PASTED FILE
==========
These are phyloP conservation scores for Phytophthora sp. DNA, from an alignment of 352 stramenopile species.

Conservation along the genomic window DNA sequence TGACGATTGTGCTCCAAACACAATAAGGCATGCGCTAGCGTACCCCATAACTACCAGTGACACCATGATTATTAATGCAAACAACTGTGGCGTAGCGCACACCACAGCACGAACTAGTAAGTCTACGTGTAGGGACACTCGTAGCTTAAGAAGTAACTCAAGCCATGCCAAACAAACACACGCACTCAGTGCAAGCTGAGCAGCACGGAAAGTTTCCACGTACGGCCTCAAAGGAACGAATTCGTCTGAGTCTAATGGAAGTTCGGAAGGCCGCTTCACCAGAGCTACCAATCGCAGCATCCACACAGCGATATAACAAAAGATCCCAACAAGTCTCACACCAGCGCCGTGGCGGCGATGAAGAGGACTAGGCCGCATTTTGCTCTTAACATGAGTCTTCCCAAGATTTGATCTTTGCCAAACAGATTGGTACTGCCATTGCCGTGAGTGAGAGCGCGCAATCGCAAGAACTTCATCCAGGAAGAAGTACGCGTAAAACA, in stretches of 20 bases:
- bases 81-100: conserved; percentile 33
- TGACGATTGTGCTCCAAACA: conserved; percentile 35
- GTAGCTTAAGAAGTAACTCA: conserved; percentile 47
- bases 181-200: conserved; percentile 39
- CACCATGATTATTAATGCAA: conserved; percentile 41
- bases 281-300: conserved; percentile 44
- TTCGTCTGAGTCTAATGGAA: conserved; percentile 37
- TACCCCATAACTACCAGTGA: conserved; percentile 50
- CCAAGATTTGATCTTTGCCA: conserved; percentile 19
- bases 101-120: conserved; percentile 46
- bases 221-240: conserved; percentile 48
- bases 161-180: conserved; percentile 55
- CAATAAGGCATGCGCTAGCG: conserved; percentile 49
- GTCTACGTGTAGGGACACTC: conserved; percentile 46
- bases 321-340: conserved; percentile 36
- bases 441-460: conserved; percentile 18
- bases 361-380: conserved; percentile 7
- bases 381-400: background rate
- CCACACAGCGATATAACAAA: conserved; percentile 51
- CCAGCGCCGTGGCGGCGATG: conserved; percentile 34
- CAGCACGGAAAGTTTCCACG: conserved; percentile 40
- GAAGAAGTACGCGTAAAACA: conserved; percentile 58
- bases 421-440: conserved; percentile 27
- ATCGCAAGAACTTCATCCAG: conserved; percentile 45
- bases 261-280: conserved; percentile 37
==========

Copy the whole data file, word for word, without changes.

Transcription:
These are phyloP conservation scores for Phytophthora sp. DNA, from an alignment of 352 stramenopile species.

Conservation along the genomic window DNA sequence TGACGATTGTGCTCCAAACACAATAAGGCATGCGCTAGCGTACCCCATAACTACCAGTGACACCATGATTATTAATGCAAACAACTGTGGCGTAGCGCACACCACAGCACGAACTAGTAAGTCTACGTGTAGGGACACTCGTAGCTTAAGAAGTAACTCAAGCCATGCCAAACAAACACACGCACTCAGTGCAAGCTGAGCAGCACGGAAAGTTTCCACGTACGGCCTCAAAGGAACGAATTCGTCTGAGTCTAATGGAAGTTCGGAAGGCCGCTTCACCAGAGCTACCAATCGCAGCATCCACACAGCGATATAACAAAAGATCCCAACAAGTCTCACACCAGCGCCGTGGCGGCGATGAAGAGGACTAGGCCGCATTTTGCTCTTAACATGAGTCTTCCCAAGATTTGATCTTTGCCAAACAGATTGGTACTGCCATTGCCGTGAGTGAGAGCGCGCAATCGCAAGAACTTCATCCAGGAAGAAGTACGCGTAAAACA, in stretches of 20 bases:
- bases 81-100: conserved; percentile 33
- TGACGATTGTGCTCCAAACA: conserved; percentile 35
- GTAGCTTAAGAAGTAACTCA: conserved; percentile 47
- bases 181-200: conserved; percentile 39
- CACCATGATTATTAATGCAA: conserved; percentile 41
- bases 281-300: conserved; percentile 44
- TTCGTCTGAGTCTAATGGAA: conserved; percentile 37
- TACCCCATAACTACCAGTGA: conserved; percentile 50
- CCAAGATTTGATCTTTGCCA: conserved; percentile 19
- bases 101-120: conserved; percentile 46
- bases 221-240: conserved; percentile 48
- bases 161-180: conserved; percentile 55
- CAATAAGGCATGCGCTAGCG: conserved; percentile 49
- GTCTACGTGTAGGGACACTC: conserved; percentile 46
- bases 321-340: conserved; percentile 36
- bases 441-460: conserved; percentile 18
- bases 361-380: conserved; percentile 7
- bases 381-400: background rate
- CCACACAGCGATATAACAAA: conserved; percentile 51
- CCAGCGCCGTGGCGGCGATG: conserved; percentile 34
- CAGCACGGAAAGTTTCCACG: conserved; percentile 40
- GAAGAAGTACGCGTAAAACA: conserved; percentile 58
- bases 421-440: conserved; percentile 27
- ATCGCAAGAACTTCATCCAG: conserved; percentile 45
- bases 261-280: conserved; percentile 37